Low Carb Diets for People with Diabetes
For people with type 1 diabetes Diabetes UK have found that there is good evidence that the most effective strategy to improve glycaemic control is to match insulin on a meal-by-meal basis to the amount of carbohydrate consumed. For people with type 2 diabetes who wish to lose weight there is evidence that lower carbohydrate diets are effective in the short term. This includes low carb diets providing 50-130g of carb a day. However, a low carb diet should not be regarded as a more superior or a better approach than other strategies in the long term. The evidence shows that total energy intake is the main predictor of weight loss so people should be encouraged to choose any evidence-based approach they prefer.
Please visit Diabetes UK for ideas with meal plans and low carb diets or help and support and much more information.
Most carbohydrates are broken down into glucose, which is essential fuel for the brain. Generally, the body aims to maintain a tight control of glucose levels in the bloodstream, keeping a store of extra glucose as glycogen in the liver and the muscles for times when fasting or when extra glucose is needed. However, diabetes affects how the body controls glucose levels in the blood, and how stored glucose in the liver is released.
Here at Brannams we recommend eating real foods which are low in carbohydrate to many of our patients as well as to our friends and family. We think it is especially helpful for those with Type 2 diabetes, high blood pressure and weight problems.
Red, Amber and Green foods & drinks
Red foods are foods to avoid as much as possible eg. sugar, bread, rice, pasta
Amber foods are foods which are ok occasionally/in moderation eg. bacon & nuts
Green foods are things that you can have as much as you like (within reason!) eg. salad & green vegetables
Sugar, cut it out altogether
Although it will be in blueberries, strawberries and raspberries you are allowed to eat. Cakes and biscuits are a mixture of sugar and starch that make it almost impossible to avoid food cravings: they just make you hungrier!
Reduce starchy carbs a lot
Remember they digest down into surprising amounts of sugar. If possible cut out the 'white stuff' like bread, pasta, rice, potatoes and breakfast cereal.
All green veg/salads are fine
Eat as much as you can, turn the 'white stuff' green. So that you still eat a good big dinner try substituting veg such as broccoli, courgettes or green beans for your mash, pasta or rice - still covering with your gravy, bolognese or curry!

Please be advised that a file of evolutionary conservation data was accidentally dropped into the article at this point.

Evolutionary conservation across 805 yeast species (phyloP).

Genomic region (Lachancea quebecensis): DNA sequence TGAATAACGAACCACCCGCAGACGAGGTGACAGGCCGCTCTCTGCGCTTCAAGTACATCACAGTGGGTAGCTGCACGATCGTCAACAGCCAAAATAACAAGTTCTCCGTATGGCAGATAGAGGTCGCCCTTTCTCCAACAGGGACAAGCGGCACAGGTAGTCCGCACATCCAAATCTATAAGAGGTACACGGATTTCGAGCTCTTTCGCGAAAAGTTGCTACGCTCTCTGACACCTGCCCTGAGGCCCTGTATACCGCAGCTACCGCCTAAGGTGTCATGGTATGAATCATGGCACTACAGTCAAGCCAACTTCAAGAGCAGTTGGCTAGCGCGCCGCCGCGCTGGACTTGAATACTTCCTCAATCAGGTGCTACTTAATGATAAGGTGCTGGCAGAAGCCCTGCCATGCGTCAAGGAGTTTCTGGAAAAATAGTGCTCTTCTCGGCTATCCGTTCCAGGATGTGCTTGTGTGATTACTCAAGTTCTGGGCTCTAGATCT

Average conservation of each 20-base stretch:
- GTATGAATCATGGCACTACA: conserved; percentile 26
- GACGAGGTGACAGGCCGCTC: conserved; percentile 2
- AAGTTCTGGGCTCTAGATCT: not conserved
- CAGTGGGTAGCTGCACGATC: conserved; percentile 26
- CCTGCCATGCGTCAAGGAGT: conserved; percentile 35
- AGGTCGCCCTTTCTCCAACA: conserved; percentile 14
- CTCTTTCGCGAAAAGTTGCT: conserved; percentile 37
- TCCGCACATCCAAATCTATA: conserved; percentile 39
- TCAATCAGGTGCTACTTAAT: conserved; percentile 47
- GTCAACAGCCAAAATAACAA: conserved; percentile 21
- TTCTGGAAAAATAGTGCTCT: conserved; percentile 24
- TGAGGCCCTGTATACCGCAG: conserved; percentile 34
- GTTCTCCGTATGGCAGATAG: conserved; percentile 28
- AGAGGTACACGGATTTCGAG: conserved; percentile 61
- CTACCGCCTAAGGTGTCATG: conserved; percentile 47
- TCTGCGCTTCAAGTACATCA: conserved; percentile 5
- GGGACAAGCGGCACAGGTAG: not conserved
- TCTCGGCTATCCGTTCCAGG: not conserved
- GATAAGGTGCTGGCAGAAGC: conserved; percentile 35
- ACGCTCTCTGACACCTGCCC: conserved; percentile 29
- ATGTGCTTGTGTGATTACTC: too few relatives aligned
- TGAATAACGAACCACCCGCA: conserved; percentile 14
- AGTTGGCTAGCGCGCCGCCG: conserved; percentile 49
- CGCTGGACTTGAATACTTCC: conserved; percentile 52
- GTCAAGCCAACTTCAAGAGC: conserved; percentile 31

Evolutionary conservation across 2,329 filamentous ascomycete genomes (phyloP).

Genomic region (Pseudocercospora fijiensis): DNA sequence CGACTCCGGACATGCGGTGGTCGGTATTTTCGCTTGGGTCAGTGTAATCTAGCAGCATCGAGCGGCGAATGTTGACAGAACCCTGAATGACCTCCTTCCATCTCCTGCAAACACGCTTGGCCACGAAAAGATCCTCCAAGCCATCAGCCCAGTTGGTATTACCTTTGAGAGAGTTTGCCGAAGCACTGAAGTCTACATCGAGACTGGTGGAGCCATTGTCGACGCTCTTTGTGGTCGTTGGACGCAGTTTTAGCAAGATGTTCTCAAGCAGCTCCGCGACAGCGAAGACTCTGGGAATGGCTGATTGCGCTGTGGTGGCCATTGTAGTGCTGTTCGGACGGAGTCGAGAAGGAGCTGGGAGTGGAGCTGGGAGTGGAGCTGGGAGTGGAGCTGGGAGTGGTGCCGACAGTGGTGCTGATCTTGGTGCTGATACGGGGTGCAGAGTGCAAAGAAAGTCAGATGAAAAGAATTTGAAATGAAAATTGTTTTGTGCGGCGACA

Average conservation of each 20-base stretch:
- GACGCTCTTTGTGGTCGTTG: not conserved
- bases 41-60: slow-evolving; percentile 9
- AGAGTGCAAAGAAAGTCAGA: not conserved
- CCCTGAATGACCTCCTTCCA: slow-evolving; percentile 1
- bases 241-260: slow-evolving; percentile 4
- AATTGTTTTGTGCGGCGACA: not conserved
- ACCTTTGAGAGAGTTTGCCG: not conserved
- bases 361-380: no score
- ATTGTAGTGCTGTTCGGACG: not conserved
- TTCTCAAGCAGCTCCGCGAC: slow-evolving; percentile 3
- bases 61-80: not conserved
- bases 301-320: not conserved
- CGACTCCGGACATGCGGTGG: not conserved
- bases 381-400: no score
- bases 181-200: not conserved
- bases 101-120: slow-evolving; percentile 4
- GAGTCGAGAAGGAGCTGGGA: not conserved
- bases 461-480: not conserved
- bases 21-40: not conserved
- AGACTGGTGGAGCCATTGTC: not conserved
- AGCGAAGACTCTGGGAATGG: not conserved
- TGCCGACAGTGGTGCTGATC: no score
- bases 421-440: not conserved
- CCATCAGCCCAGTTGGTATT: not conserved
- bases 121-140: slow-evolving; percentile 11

Fruit is thicker...
Some tropical fruits like bananas, oranges, grapes, mangoes or pineapples have too much sugar in and can set those carb cravings off. Berries are better and can be eaten; blueberries, raspberries, strawberries, apples and pears too.
Eat healthy proteins...
Such as meat, eggs (three eggs a day is not too much), fish - particularly oily fish such as salmon, mackerel or tuna - are fine and can be eaten freely. Plain full fat yoghurt makes a good breakfast with berries or seeds. Processed meats such as bacon, ham, sausages or salami are not as healthy and should only be eaten in moderation.
Fats are fine in moderation...
Olive oil is very useful, may be tastier than margarine and could be better for you! Coconut oil is great for stir fries. Four essential vitamins A,D,E and K are only found in some fats and oils. Please avoid margarine, corn oil and vegetable oil.
Cheese: only in moderation...
It is a very calorific mixture of fat and protein.
Beware of "low fat" foods
They often have sugar or sweeteners added to make them more palatable. Full fat mayonnaise and pesto are definitely on!!
Snacks: avoid, as habit forming
Unsalted nuts such as almonds and walnuts are OK to a 30g max. The occasional treat of strong dark chocolate 70% or more in small quantities is allowed.
Sweeteners and what to drink
Sweeteners have been proven to tease your brain into being even hungrier, making weigh loss more difficult. Avoid fruit juice. Drink tea, coffee, herbal teas or water (100ml of milk is a teaspoon of sugar). Alcoholic drinks are often full of carbohydrate, the odd glass of red wine wouldn't be too bad if it doesn't make you get hungry afterwards - or just plain or sparkling water with a slice of lemon.
Eating lots of veg with protein and healthy fats leaves you properly full in a way that lasts.
Dr. David Unwin's Sugar Infographics
To download Dr. Unwin's A4 summary sheet on getting started on a low-carb diet please click here.
Lou Walker is a Health Coach who promotes the use of low carbohydrate diets. this video is a good introduction to the approach and highlights how much hidden sugar there is in our diets.
Starchy foods: what you need to know if you're trying to cut down on sugar
On medication for Diabetes (apart from Metformin)?
You should check with your GP or Nurse before making a significant change to your diet.
On medication for high blood pressure?
A low carb diet can reduce your blood pressure and you will need to keep an eye on this.
A Low-Carb Diet for Beginners - The Ultimate Guide
Join the Diabetes Community at diabetes.co.uk
Diet Doctor - Low Carb and Keto Made Simple
Ditch the Carbs - Healthy, easy, family recipes
Low Carb for Kids
Low Carb Programme- Sustainable Weight Loss and Blood Glucose Control
Fat is my Friend - Healthy Living Blog
Sugar Equivalent Infographics - Dr David Unwin
For a more detailed look at Lower Carbohydrate Diet please click here.